Column: Some people can't fish

The first Saturday morning in October should have found me sleeping in until time to move to the couch and the weekly 11 hours of college football viewing.

Bob Williams

The first Saturday morning in October should have found me sleeping in until time to move to the couch and the weekly 11 hours of college football viewing.

Instead, fishing buddy Troy had called Friday night and I was up at the crack of dawn Saturday morn ready to go fiddle with the finicky on Franklin Lake.

According to the Department of Natural Resources there are more than 15 varieties of fish in Franklin.

According to fishing buddy and I there are three: slimy northerns, largemouth bass and one dogfish.

This information was discovered each in its own idiom. Fishing buddy, after failing on spinner baits, went to the jig and starting pulling in the bass from the edge of the weeds and shoreline.


I chucked a white spinner and caught nothing but Northerns, each one smaller than the prior. The last snake yanked in I set the hook so nastily in the little guy he got an airborne meeting with the side of the boat.

A rookie catching a rookie.

Seriously, I'm not good at fishing. My goal each time out is to catch at least three and call it good, regardless of what they are. To date, this year, a five-pound northern I landed on Big Floyd Lake is all I have to brag about.

Then again, for a guy who just chucks artificial bait anywhere he feels like, that's not bad.

I did diversify my tactics a little. I only got my fake neon frog stuck in a tree once. The wind picked up in the middle of my cast. Yeah, that's it.

We swung around to the north shore around noon, and in between tall tales, insinuations of finding the fish house for winter and complaints about how slow the lake was, came, "What is that?"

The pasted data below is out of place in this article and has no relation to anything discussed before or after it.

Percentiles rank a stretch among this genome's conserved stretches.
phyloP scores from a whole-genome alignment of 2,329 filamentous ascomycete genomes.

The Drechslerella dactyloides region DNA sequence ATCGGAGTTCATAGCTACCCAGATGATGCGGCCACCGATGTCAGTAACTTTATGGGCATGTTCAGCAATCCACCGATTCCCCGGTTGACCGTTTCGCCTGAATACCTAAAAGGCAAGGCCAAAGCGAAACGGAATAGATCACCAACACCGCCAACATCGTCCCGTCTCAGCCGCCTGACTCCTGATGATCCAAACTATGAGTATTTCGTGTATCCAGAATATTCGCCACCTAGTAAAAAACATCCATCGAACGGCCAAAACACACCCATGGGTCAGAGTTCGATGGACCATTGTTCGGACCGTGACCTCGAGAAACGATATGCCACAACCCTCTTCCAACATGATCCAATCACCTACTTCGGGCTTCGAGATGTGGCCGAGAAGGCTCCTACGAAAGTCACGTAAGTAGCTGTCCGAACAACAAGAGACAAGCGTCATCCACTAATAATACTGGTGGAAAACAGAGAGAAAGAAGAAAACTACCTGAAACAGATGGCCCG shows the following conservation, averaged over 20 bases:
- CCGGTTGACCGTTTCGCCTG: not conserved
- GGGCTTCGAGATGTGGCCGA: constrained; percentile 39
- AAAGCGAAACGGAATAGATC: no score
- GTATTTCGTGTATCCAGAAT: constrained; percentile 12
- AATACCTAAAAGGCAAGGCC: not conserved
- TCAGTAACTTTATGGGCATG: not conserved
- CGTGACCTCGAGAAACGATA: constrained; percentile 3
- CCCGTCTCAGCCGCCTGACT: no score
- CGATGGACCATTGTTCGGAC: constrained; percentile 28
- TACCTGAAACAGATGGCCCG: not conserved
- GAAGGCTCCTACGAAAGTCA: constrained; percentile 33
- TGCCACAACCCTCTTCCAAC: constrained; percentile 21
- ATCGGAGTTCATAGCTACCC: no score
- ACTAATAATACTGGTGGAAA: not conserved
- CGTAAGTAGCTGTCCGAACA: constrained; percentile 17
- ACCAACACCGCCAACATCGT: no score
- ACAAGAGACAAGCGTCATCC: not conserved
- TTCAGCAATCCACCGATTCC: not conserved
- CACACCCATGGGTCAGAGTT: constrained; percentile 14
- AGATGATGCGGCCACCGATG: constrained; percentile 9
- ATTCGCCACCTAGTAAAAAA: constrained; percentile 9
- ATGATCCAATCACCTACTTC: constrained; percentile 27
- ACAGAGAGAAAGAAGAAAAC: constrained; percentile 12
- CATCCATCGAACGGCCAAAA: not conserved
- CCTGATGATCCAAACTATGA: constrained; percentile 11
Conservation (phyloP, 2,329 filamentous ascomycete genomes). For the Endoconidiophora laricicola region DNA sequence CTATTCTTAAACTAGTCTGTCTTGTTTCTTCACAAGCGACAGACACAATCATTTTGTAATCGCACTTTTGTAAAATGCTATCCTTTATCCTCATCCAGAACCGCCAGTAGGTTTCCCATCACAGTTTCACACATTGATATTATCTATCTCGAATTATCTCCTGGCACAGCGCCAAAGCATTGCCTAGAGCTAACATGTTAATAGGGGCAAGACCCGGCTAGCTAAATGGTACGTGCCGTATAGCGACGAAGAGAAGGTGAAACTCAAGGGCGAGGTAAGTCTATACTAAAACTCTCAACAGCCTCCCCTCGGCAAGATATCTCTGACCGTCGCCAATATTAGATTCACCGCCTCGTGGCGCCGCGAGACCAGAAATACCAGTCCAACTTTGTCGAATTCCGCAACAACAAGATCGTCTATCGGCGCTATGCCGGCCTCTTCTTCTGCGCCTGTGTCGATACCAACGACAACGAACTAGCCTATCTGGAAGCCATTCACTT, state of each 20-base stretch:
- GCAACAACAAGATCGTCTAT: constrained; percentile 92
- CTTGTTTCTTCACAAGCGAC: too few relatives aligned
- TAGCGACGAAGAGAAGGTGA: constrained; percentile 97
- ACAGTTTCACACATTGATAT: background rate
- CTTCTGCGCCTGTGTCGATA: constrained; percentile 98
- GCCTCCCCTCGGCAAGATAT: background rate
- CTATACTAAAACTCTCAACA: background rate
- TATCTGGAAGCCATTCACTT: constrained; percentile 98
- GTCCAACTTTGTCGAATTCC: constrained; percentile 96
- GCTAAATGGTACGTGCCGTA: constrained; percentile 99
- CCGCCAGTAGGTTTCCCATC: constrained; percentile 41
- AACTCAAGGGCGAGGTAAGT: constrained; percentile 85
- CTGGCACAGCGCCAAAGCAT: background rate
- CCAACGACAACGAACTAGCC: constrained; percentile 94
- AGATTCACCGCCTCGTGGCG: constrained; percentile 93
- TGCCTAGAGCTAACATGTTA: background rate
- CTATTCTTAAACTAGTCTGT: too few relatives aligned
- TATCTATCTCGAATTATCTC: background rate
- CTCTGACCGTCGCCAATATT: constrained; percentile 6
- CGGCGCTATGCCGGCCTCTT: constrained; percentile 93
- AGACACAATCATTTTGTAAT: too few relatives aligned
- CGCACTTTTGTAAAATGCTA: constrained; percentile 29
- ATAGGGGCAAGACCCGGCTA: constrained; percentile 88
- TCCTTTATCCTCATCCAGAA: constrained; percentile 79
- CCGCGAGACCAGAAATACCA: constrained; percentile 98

It was a greenish, brown carcass of some kind just listing on the surface.

"Probably a dogfish," I claimed with little to no knowledge of dogfish habits, or their presence in the lake, combined with my bad farsightedness and not wearing glasses making it rather impossible to determine what Troy was even pointing at.


Turns out, according to Troy, the dogfish is known to reside in Franklin Lake and they are also known to occasionally sunbathe, for lack of a better term, on or near the surface.

He was right. The bowfin can rise to the surface and gulp air into its swim bladder, which is lined with blood vessels and can serve as a lung.

Naturally, we chucked our baits in the vicinity of the dinosaur trying to land something different in the boat.

Bowfins, the real name of the dogfish, have been around since the dinosaurs.

They're nasty buggers with sharp teeth who'll bite Troy as he tries to remove it from my hook.

All I really wanted that day was to land that stupid dogfish.

After a quick bit of research, it is now obvious we would have needed some cut bait to get any interest out of the beast. Had I only kept that baby northern I slammed into the boat. He'd have been perfect.

In the end, it didn't really matter. A sunny day on a lake, the surface of which was glass, ringed with autumnal foliage and temps in the high 40s; that beats the couch and football no matter how bad a fisherman one is. By that logic alone, maybe I can fish.

Opinion by Robert Williams
Robert Williams has been a sports editor for Forum Communications in Perham and Detroit Lakes since 2011.
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